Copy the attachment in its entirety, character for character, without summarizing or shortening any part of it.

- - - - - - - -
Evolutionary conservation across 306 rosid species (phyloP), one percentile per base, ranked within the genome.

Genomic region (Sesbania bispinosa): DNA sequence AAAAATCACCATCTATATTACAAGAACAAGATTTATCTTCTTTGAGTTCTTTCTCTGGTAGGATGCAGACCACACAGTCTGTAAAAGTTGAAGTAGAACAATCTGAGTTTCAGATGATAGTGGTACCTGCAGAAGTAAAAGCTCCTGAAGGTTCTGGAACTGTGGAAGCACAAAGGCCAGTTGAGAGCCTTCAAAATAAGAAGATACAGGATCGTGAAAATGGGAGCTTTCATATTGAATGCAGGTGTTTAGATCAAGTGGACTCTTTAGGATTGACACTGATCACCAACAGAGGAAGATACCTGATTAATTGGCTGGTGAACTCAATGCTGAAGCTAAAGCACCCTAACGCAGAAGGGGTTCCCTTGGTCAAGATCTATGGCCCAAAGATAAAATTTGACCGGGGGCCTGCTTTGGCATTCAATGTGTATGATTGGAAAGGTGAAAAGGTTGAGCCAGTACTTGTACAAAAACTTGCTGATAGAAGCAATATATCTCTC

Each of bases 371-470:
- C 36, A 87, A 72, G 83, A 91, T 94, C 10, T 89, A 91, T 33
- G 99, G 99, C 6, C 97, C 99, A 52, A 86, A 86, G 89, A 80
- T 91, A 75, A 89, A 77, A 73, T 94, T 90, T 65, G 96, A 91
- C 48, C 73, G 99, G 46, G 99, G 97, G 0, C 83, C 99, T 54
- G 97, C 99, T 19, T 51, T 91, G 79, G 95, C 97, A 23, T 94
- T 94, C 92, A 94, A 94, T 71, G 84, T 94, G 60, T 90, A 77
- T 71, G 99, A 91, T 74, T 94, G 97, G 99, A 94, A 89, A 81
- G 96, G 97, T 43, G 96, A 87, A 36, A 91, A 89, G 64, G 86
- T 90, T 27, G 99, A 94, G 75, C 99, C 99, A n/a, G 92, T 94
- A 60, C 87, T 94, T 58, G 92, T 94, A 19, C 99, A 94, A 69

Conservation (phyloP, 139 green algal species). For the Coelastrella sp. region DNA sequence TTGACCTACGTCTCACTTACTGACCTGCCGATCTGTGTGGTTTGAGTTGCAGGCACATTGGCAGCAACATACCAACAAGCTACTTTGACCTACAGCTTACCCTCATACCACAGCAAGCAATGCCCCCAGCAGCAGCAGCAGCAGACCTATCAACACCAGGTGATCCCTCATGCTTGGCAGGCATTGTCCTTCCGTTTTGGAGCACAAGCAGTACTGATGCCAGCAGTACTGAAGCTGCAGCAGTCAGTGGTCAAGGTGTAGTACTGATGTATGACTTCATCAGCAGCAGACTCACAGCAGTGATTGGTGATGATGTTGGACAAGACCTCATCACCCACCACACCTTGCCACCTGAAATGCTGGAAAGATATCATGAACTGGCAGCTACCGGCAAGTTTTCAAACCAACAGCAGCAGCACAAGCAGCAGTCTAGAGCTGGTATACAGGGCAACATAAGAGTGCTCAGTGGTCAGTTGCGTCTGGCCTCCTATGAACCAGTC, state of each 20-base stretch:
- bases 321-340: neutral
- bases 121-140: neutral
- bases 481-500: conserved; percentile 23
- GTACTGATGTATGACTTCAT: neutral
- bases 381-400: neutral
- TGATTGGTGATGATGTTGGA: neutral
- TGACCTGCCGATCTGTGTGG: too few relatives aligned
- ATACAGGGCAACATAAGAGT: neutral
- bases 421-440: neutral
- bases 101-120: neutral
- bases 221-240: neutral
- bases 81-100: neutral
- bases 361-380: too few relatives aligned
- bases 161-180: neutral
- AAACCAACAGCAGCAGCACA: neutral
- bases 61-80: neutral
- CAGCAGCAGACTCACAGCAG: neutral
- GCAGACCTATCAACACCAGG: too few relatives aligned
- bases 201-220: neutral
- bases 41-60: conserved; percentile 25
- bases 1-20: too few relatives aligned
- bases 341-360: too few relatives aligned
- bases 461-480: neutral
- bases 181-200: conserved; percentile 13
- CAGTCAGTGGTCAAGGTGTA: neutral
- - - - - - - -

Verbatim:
Evolutionary conservation across 306 rosid species (phyloP), one percentile per base, ranked within the genome.

Genomic region (Sesbania bispinosa): DNA sequence AAAAATCACCATCTATATTACAAGAACAAGATTTATCTTCTTTGAGTTCTTTCTCTGGTAGGATGCAGACCACACAGTCTGTAAAAGTTGAAGTAGAACAATCTGAGTTTCAGATGATAGTGGTACCTGCAGAAGTAAAAGCTCCTGAAGGTTCTGGAACTGTGGAAGCACAAAGGCCAGTTGAGAGCCTTCAAAATAAGAAGATACAGGATCGTGAAAATGGGAGCTTTCATATTGAATGCAGGTGTTTAGATCAAGTGGACTCTTTAGGATTGACACTGATCACCAACAGAGGAAGATACCTGATTAATTGGCTGGTGAACTCAATGCTGAAGCTAAAGCACCCTAACGCAGAAGGGGTTCCCTTGGTCAAGATCTATGGCCCAAAGATAAAATTTGACCGGGGGCCTGCTTTGGCATTCAATGTGTATGATTGGAAAGGTGAAAAGGTTGAGCCAGTACTTGTACAAAAACTTGCTGATAGAAGCAATATATCTCTC

Each of bases 371-470:
- C 36, A 87, A 72, G 83, A 91, T 94, C 10, T 89, A 91, T 33
- G 99, G 99, C 6, C 97, C 99, A 52, A 86, A 86, G 89, A 80
- T 91, A 75, A 89, A 77, A 73, T 94, T 90, T 65, G 96, A 91
- C 48, C 73, G 99, G 46, G 99, G 97, G 0, C 83, C 99, T 54
- G 97, C 99, T 19, T 51, T 91, G 79, G 95, C 97, A 23, T 94
- T 94, C 92, A 94, A 94, T 71, G 84, T 94, G 60, T 90, A 77
- T 71, G 99, A 91, T 74, T 94, G 97, G 99, A 94, A 89, A 81
- G 96, G 97, T 43, G 96, A 87, A 36, A 91, A 89, G 64, G 86
- T 90, T 27, G 99, A 94, G 75, C 99, C 99, A n/a, G 92, T 94
- A 60, C 87, T 94, T 58, G 92, T 94, A 19, C 99, A 94, A 69

Conservation (phyloP, 139 green algal species). For the Coelastrella sp. region DNA sequence TTGACCTACGTCTCACTTACTGACCTGCCGATCTGTGTGGTTTGAGTTGCAGGCACATTGGCAGCAACATACCAACAAGCTACTTTGACCTACAGCTTACCCTCATACCACAGCAAGCAATGCCCCCAGCAGCAGCAGCAGCAGACCTATCAACACCAGGTGATCCCTCATGCTTGGCAGGCATTGTCCTTCCGTTTTGGAGCACAAGCAGTACTGATGCCAGCAGTACTGAAGCTGCAGCAGTCAGTGGTCAAGGTGTAGTACTGATGTATGACTTCATCAGCAGCAGACTCACAGCAGTGATTGGTGATGATGTTGGACAAGACCTCATCACCCACCACACCTTGCCACCTGAAATGCTGGAAAGATATCATGAACTGGCAGCTACCGGCAAGTTTTCAAACCAACAGCAGCAGCACAAGCAGCAGTCTAGAGCTGGTATACAGGGCAACATAAGAGTGCTCAGTGGTCAGTTGCGTCTGGCCTCCTATGAACCAGTC, state of each 20-base stretch:
- bases 321-340: neutral
- bases 121-140: neutral
- bases 481-500: conserved; percentile 23
- GTACTGATGTATGACTTCAT: neutral
- bases 381-400: neutral
- TGATTGGTGATGATGTTGGA: neutral
- TGACCTGCCGATCTGTGTGG: too few relatives aligned
- ATACAGGGCAACATAAGAGT: neutral
- bases 421-440: neutral
- bases 101-120: neutral
- bases 221-240: neutral
- bases 81-100: neutral
- bases 361-380: too few relatives aligned
- bases 161-180: neutral
- AAACCAACAGCAGCAGCACA: neutral
- bases 61-80: neutral
- CAGCAGCAGACTCACAGCAG: neutral
- GCAGACCTATCAACACCAGG: too few relatives aligned
- bases 201-220: neutral
- bases 41-60: conserved; percentile 25
- bases 1-20: too few relatives aligned
- bases 341-360: too few relatives aligned
- bases 461-480: neutral
- bases 181-200: conserved; percentile 13
- CAGTCAGTGGTCAAGGTGTA: neutral